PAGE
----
Did you know?

You can locate this cliff using our mobile app!

Dowload our Android app, then when you are standing next to the cliff, navigate to the cliff page in the app and click on the cross hairs at the top of the screen. The app will work out your geolocation and send it to the server. Voila you have now earnt Karma points and helped build a better resource.

Description

The lower cliff line below 'Logan Brae' 'Main Wall'

© (Macciza)

Access issues inherited from Logan Brae

There is absolutely no access to the crag via the gated fire trail which goes through 'Berridale', under any circumstances.

Please refrain from creating any toilet areas along the track - keep it in until you get to the crag (better to leave it at Blackheath really). If you intend walking out in the dark - pack a head torch.

Please behave responsibly, as a lot of work has been put in to maintain our access to this crag. We still need to do more work stabilising the ledge below the climbs so please leave any materials stocked at the crag as they are, dont remove any shale from below the climbs no matter how 'dangerous' you think it is and please dont throw any loose rock/shale over the cliff as it will all be used in the stabilisation work.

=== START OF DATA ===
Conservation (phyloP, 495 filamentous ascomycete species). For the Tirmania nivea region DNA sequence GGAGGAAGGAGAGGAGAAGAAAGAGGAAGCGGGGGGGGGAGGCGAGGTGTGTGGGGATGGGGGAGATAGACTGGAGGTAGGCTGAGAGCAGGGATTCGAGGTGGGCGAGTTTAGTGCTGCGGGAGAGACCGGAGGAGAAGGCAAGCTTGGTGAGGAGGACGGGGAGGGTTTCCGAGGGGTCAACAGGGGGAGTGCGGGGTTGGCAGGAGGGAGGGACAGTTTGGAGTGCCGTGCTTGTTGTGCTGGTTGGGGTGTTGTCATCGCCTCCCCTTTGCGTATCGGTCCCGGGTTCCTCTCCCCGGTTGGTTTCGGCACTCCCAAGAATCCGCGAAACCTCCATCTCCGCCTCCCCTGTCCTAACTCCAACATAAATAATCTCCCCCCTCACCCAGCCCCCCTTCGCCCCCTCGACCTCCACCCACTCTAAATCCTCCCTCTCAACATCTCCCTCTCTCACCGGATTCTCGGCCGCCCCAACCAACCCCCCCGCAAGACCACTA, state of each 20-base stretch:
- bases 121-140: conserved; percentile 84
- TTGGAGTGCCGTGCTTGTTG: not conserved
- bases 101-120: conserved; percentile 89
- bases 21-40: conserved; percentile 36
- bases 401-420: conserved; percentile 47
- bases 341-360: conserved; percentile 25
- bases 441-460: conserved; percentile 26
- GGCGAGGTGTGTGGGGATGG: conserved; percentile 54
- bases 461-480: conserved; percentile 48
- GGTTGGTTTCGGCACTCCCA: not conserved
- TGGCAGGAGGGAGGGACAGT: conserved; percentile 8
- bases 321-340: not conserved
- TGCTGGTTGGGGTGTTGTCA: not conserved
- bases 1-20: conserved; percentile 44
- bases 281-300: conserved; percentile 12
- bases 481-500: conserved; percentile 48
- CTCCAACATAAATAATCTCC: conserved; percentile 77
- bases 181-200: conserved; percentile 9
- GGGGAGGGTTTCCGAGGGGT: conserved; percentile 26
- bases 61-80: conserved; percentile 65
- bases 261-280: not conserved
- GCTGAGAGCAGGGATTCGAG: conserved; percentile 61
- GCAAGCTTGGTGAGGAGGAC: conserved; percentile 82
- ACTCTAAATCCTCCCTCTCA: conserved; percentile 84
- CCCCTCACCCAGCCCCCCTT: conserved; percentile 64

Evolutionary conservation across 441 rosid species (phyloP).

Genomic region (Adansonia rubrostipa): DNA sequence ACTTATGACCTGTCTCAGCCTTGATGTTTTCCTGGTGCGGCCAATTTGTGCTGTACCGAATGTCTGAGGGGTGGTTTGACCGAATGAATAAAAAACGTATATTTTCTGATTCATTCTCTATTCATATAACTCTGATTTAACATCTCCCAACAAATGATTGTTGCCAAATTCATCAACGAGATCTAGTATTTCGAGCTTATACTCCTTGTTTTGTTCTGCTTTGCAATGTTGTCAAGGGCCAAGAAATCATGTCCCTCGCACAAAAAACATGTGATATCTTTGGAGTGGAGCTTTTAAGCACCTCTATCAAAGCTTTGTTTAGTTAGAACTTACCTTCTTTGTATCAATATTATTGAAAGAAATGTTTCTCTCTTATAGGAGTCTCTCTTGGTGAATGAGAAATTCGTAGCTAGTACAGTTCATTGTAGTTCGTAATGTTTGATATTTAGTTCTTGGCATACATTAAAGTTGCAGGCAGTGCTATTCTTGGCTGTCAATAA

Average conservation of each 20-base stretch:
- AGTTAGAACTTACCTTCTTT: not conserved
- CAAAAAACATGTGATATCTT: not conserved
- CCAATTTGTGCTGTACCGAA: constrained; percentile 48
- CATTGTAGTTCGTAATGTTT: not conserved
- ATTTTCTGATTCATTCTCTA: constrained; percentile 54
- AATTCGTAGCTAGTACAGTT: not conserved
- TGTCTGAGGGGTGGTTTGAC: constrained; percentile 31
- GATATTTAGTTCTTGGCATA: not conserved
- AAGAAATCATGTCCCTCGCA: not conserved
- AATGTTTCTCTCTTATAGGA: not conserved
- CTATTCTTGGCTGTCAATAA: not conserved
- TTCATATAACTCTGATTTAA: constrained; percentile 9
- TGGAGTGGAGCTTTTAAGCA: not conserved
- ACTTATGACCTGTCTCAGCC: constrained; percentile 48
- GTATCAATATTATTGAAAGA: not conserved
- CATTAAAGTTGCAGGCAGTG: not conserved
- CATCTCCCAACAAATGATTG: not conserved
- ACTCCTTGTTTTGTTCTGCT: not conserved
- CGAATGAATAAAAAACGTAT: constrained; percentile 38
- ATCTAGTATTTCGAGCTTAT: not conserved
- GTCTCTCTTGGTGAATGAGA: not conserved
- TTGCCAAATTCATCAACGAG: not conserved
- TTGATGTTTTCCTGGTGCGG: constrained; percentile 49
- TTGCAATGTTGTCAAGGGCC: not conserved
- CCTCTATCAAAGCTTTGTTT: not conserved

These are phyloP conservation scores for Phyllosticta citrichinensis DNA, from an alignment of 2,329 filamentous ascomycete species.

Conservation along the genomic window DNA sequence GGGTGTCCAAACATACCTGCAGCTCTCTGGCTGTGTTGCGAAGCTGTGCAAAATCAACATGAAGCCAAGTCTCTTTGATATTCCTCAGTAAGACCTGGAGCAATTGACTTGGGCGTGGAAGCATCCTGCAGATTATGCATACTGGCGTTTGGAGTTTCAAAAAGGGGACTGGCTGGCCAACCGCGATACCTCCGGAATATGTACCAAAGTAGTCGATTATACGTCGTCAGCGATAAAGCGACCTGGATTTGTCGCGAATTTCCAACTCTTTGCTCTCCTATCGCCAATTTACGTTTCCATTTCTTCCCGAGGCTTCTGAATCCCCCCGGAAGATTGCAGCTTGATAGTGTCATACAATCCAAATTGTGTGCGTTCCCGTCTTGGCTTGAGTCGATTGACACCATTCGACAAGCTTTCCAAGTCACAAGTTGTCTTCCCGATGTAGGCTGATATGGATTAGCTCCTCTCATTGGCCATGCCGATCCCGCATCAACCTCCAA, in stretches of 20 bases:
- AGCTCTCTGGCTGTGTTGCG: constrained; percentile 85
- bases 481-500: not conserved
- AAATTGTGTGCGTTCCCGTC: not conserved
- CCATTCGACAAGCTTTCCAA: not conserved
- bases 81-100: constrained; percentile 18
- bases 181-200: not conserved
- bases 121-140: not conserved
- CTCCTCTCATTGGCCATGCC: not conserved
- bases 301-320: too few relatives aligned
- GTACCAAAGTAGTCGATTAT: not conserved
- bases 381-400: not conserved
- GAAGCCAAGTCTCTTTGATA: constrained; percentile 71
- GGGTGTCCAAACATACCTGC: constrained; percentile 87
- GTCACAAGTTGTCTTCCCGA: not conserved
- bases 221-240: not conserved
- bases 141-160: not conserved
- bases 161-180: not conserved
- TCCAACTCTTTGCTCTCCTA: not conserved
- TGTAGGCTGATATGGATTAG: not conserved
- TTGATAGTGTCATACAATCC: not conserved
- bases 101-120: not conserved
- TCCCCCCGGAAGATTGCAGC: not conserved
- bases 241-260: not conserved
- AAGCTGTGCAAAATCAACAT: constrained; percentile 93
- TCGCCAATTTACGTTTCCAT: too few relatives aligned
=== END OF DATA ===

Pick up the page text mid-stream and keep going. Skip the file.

Respect Native Habitat - Tread Softly and Leave No Trace.

©

Approach

Rap-in then climb out affair.

© (Macciza)

Ethic inherited from Blue Mountains

Mixed-climbing on gear and bolts has generally been the rule in the Blueies. Please try to use available natural gear where possible, and do not bolt cracks or potential trad climbs.

Because of the softness of Blue Mountains sandstone, bolting should only be done by those with a solid knowledge of glue-in equipping. A recent fatality serves as a reminder that this is not an area to experiment with bolting.

If you do need to top rope, please do it through your own gear as the wear on the anchors is both difficult and expensive to maintain.

It would be appreciated if brushing of holds becomes part of your climbing routine - do it with a soft bristled brush and never a steel brush!

The removal of vegetation - both from the cliff bases and the climbs - is not seen as beneficial to aesthetics of the environment nor to our access to it. Generally it's best to leave all this sort of stuff to the local climbers.

Tags

Some content has been provided under license from: © Australian Climbing Association Queensland (Creative Commons, Attribution, Share-Alike 2.5 AU)

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